I think Dato' Seri Najib will be able to fast-forward Malaysia's development where Tun Dr. Mahathir left just as Tun Dr. Mahathir had sped-off where Tun Abdul Razak left.

I am optimistic.


21) There are accusations related to Sarawak Chief Minister's wealth overseas. Will this situation jeopardised BN's chances to win the Sarawak election, which is just around the corner?

Tan Sri Taib Mahmud was a lawyer before he joined politics. He had been around in politics for a long time, since the first Prime Minister Tunku Abdul Rahman.

Even from his savings and snowballing the investments from those savings, he would be quite wealthy by now.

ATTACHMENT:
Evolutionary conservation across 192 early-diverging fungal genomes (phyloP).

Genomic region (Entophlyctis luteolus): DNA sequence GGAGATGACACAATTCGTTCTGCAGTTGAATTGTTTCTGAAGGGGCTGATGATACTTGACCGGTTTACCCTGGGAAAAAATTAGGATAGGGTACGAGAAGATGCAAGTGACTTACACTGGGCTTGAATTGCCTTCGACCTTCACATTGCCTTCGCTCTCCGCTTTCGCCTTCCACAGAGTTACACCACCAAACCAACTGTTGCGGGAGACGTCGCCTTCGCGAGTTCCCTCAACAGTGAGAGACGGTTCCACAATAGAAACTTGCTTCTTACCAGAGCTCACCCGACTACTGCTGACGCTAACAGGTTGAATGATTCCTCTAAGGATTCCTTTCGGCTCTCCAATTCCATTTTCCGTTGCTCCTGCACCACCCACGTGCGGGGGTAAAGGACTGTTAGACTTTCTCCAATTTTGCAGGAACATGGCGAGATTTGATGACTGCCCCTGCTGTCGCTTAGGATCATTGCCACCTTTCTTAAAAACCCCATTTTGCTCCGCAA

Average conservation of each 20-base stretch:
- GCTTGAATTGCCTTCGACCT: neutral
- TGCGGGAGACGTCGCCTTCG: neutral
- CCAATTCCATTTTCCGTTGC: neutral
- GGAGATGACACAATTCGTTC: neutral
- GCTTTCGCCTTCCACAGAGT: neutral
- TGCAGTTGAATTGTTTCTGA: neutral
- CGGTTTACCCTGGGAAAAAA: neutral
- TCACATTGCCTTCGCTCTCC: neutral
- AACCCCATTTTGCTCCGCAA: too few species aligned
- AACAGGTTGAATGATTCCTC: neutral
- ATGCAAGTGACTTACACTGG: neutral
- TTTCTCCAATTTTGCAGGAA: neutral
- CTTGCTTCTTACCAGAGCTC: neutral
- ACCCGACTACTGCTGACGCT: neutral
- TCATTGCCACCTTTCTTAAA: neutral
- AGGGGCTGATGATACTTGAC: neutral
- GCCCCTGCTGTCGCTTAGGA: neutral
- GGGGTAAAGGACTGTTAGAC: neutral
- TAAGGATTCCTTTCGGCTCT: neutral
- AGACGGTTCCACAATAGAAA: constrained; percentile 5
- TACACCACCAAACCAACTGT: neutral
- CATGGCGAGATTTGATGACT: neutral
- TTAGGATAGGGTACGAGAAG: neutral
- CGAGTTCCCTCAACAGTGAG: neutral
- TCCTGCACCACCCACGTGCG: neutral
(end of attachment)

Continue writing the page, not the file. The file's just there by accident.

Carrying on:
He is not among the top 40 richest men of Malaysia.

I do not know the details. But I do know of some friends who were accused of being very wealthy while in politics have died almost a bankrupt.

I hope that we will win with 2/3 majority in the Sarawak state election.


Bey said...

Dear Tan Sri,

1st of all, I would like to thank you for allowed me to post my pic with you during Asean Blogger seminar recently. Its truly a great moment.

Back to your post, I wish to congratulate you for being able to answering all questions precisely and explicitly.

I just want to answer the final question on prediction of Sarawak election on your behalf, the answer is YES, as predicted BN retained 2/3 majority despite its Chinese support deteriorated.

johan5150 said...

dear tan sri,
tq for a guarded and tactful reply.anwar is charismatic.if video shows someone like him having illicit sex and yet even more people love do umno